The annual Mile High 420 Festival is a no-go, festival organizers canceled the 420 Hippie Hill event and San Francisco’s mayor warned consumers that gathering at Golden Gate Park for the annual 420 smoke-out could result in arrests. So what’s a cannabis enthusiast to do to celebrate the (unofficial) high holiday known as 420 (4:20) in the age of coronavirus? Pivot to virtual events, of course. A number of digital experiences featuring musicians, storytellers, cannabis experts and the like cropped up to give consumers a chance to celebrate the holiday, connect with one another, and in some cases, benefit COVID-19 relief efforts. Here’s a look.
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Weedmaps Presents Higher Together: Sessions From Home
Billed as the “world’s biggest virtual 420 celebration,” Weedmaps’ Higher Together experience featured live-streamed appearances by top musicians, comedians and entertainers. Top talent included Wiz Khalifa, Billy Ray Cyrus, Ari Lennox, Joey “CoCo” Diaz, Berner and others who
made appearances, performed exclusive sets and debuted new music throughout the live stream, celebrating 420 in all four U.S. continental time zones. Wiz Khalifa, for instance, performed a 20-minute dj set featuring a curated playlist of his favorite tracks to smoke to, while interacting with fans and celebrating the release of his new EP, which dropped on April 20. Cannabis enthusiasts and “canna-curious” adults alike were invited to tune in to the event.
Highstream 420 Festival
A full day of music performances from artists like Melissa Etheridge and The Pharcyde, workshops, demos and interactive panels marked the Highstream 420 Festival, which streamed on NUGS.TV. The virtual experience was put on by The Emerald Cup and the National Cannabis Festival (which would have taken place in Boston on April 20) and was free to attend, but donations were recommended across four charities and agencies, while for those who couldn’t donate, organizers offered a link where attendees could write to congress to “demand” marijuana justice. Among offerings at the event: A “Cannabis in the Kitchen” session with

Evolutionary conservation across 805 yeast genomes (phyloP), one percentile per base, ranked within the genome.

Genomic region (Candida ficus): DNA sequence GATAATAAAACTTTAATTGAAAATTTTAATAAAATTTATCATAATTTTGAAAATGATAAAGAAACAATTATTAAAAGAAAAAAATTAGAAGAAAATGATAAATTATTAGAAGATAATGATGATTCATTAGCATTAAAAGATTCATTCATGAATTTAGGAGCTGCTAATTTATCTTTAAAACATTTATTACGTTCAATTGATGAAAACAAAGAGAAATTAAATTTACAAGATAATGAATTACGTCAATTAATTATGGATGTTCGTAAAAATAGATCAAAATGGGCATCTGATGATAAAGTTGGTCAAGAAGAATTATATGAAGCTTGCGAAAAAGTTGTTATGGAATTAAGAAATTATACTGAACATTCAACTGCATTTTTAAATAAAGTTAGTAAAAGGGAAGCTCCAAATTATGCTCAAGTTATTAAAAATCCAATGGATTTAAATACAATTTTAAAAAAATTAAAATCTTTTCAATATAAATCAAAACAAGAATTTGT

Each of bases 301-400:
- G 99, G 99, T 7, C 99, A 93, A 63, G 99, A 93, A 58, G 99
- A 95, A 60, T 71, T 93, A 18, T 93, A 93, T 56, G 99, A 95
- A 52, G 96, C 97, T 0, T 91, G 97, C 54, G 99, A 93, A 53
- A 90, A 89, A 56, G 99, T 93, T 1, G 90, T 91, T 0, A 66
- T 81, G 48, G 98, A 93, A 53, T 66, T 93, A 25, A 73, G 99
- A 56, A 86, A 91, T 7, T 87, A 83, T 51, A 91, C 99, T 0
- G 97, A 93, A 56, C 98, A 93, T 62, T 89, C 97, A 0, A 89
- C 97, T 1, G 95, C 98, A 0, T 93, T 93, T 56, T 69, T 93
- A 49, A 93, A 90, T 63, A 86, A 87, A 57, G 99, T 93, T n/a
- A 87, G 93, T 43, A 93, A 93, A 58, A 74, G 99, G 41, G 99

Pink Fox founders Mark and Keo, who demonstrated how to make two of their favorite infused edibles, Fox Rocks and Cheese Yips.
If the name didn’t reel you in, the setup will. Stoned Alone featured a collaborative Zoom “house party” with three rooms: a dance floor with djs hailing from five cities, a virtual smoking patio where people could meet fellow cannabis enthusiasts and a 24-hour stoner-movie screening room. There was also guided New Age meditation, interactive dance competitions for prizes and an educational talk from the founder of Dreamt about the science of using cannabis for sleep. Event tickets were available on Eventbrite for $4.20, but organizers clarified that the “weed rave” was free, while any proceeds went to supporting artists.
Come And Toke It
The Come And Toke It variety show-style live stream hosted by Willie Nelson (obviously) celebrated cannabis culture by bringing together A-list artists, chefs, comedians, educators and more for four hours and 20 minutes of cannabis-centric entertainment. In addition, Luck Reunion and Willie’s Reserve (Nelson’s cannabis line) launched the #PassLeft challenge for a chance to virtually smoke with Nelson, the “unofficial patron saint of weed,” during the broadcast. To participate, viewers had to post a video of themselves passing (any toking material of their choice) to the left with the hashtags #ComeAndTokeIt and #PassLeft. Select videos were featured during the stream before Nelson took the last hit on air. The virtual event supported the Last Prisoner Project.
Get Good At Weed
Get Good At Weed, which was hosted by Miss Grass and served as a donation drive for the Last Prisoner Project and COVID-19 Relief Fund, was billed as a “virtual smoking sesh, a lunch + learn and a workshop all rolled into one.” Among offerings on the agenda: A “Get Good At Weed” workshop with Chelsea Handler, a “Sex + Weed In Quarantine” panel discussion and a closing dj set with Lola Langusta, founder of Stoned Fox.
Photo courtesy: José Antonio Luque Olmedo